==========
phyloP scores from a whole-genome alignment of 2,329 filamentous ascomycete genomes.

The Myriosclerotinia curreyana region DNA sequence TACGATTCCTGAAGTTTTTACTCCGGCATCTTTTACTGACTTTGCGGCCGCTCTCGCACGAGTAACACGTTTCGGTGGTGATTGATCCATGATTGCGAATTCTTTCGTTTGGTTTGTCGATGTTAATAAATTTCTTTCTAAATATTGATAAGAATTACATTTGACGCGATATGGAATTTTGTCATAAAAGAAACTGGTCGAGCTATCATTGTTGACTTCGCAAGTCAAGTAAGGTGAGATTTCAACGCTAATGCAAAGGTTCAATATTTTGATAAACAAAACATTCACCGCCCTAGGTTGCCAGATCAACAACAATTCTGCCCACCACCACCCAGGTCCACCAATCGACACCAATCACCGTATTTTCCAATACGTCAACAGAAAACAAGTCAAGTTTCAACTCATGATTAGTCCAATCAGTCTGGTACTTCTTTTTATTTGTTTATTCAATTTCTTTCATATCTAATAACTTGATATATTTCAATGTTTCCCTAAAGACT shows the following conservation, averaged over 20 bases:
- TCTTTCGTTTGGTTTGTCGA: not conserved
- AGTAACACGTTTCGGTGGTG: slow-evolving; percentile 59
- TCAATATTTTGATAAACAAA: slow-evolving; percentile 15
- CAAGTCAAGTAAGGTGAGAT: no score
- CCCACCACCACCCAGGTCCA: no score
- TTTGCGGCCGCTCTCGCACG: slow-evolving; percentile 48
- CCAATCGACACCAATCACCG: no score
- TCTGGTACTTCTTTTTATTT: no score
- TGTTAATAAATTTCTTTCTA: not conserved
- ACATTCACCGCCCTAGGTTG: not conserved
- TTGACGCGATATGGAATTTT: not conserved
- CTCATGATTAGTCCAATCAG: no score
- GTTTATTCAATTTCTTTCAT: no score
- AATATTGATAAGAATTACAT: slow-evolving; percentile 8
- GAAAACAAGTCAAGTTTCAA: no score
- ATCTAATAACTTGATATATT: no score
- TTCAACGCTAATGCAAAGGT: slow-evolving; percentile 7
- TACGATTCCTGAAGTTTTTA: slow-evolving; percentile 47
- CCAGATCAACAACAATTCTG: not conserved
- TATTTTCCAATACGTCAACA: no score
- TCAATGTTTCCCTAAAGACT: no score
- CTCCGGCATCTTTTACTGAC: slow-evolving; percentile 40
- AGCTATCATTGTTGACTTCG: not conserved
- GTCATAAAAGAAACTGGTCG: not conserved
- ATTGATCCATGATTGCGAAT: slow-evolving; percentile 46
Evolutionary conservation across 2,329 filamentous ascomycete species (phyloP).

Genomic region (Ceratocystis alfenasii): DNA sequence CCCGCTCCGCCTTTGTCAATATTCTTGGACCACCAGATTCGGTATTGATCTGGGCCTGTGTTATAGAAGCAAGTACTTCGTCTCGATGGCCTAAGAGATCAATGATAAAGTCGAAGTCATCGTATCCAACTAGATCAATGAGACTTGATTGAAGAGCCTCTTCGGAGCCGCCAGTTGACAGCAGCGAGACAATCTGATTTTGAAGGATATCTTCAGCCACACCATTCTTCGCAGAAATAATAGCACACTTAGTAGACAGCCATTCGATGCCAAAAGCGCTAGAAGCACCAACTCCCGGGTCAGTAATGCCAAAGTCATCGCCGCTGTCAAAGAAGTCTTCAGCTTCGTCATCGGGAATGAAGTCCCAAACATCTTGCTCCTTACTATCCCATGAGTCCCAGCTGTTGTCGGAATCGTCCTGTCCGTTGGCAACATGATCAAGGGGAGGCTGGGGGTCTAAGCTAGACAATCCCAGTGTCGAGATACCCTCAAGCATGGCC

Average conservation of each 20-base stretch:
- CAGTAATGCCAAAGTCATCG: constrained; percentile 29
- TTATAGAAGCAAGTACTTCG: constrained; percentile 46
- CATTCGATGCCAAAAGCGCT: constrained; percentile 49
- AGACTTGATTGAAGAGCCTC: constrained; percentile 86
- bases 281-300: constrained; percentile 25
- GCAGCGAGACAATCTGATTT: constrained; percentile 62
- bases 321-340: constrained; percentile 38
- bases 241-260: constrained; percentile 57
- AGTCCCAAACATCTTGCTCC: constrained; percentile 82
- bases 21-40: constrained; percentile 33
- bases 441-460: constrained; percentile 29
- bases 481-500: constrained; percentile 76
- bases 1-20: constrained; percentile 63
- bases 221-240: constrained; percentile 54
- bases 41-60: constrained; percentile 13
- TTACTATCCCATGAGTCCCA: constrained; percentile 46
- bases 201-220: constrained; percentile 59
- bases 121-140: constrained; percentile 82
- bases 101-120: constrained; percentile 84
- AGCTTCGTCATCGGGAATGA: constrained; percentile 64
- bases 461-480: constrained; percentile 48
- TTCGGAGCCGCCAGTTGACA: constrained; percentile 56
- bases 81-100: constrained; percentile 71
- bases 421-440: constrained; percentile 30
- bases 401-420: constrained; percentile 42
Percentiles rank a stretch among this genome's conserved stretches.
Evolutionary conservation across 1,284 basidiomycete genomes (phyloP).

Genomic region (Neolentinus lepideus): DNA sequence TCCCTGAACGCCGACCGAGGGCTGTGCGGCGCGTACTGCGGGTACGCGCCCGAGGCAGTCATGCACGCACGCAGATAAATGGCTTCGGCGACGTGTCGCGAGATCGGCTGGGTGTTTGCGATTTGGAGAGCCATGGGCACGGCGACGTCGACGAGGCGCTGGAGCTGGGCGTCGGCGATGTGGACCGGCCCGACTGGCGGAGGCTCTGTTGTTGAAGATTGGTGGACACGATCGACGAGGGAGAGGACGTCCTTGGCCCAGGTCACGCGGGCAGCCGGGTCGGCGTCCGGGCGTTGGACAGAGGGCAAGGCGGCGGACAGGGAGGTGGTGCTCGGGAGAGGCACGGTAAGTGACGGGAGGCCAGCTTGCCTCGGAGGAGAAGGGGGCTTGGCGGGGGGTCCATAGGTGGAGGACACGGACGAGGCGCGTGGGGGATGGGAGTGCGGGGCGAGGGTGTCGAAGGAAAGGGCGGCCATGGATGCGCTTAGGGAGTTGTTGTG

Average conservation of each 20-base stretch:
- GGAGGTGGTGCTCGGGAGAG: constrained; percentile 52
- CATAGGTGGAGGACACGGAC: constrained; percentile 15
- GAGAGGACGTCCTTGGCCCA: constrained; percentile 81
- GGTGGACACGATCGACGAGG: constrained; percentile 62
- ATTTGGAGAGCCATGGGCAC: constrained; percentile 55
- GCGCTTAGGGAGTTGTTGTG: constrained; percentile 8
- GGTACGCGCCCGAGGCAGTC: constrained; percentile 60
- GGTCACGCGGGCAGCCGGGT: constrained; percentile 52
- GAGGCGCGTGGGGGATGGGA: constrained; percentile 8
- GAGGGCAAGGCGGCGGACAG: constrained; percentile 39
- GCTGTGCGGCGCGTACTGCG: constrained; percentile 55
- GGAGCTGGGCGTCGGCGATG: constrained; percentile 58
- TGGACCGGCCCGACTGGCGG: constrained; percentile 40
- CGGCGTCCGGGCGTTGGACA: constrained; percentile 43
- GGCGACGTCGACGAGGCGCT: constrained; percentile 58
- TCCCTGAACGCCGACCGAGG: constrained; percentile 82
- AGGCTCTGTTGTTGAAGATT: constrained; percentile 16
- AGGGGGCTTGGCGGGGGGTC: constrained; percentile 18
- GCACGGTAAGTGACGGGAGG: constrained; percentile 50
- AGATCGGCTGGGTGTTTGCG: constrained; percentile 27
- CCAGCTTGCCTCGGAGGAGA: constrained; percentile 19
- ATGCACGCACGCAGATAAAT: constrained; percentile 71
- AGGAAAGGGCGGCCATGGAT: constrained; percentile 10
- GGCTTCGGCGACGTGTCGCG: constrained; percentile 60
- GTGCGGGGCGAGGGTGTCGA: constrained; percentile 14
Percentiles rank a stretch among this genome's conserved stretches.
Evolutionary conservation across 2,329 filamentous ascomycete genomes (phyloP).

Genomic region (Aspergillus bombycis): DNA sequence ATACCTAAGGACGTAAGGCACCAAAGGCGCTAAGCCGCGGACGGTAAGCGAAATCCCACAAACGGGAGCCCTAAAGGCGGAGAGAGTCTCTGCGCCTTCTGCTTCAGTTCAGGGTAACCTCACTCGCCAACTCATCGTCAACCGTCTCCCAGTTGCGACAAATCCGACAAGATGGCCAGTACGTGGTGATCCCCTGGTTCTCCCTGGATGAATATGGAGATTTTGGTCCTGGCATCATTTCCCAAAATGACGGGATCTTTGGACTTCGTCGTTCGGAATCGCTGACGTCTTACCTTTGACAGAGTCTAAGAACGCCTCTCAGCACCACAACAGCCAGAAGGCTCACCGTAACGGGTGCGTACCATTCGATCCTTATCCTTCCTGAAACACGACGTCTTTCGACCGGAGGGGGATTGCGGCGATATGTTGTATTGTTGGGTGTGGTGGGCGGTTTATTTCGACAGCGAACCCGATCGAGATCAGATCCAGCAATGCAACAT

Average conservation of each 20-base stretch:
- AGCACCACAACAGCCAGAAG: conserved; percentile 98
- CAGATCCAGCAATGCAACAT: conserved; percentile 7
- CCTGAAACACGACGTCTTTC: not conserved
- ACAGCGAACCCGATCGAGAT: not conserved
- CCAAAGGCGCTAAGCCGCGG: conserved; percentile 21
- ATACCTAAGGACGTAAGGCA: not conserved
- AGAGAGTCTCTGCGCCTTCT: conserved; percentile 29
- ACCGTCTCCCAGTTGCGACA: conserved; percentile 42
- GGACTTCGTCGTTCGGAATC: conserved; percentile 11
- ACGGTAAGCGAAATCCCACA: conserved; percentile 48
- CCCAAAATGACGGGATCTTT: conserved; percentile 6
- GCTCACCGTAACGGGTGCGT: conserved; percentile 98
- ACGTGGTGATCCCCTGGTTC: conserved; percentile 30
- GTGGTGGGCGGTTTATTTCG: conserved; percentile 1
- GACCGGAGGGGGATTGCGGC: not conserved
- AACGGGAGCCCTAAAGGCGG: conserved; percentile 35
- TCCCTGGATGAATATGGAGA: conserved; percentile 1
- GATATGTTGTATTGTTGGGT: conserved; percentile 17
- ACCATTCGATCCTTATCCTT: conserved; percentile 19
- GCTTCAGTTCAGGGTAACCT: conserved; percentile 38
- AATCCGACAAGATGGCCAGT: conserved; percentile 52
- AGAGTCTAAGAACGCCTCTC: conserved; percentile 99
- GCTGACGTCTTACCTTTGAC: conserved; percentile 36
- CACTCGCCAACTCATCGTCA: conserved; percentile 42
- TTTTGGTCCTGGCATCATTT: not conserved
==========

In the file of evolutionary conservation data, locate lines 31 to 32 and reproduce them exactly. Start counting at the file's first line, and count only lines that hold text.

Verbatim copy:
- CAGTAATGCCAAAGTCATCG: constrained; percentile 29
- TTATAGAAGCAAGTACTTCG: constrained; percentile 46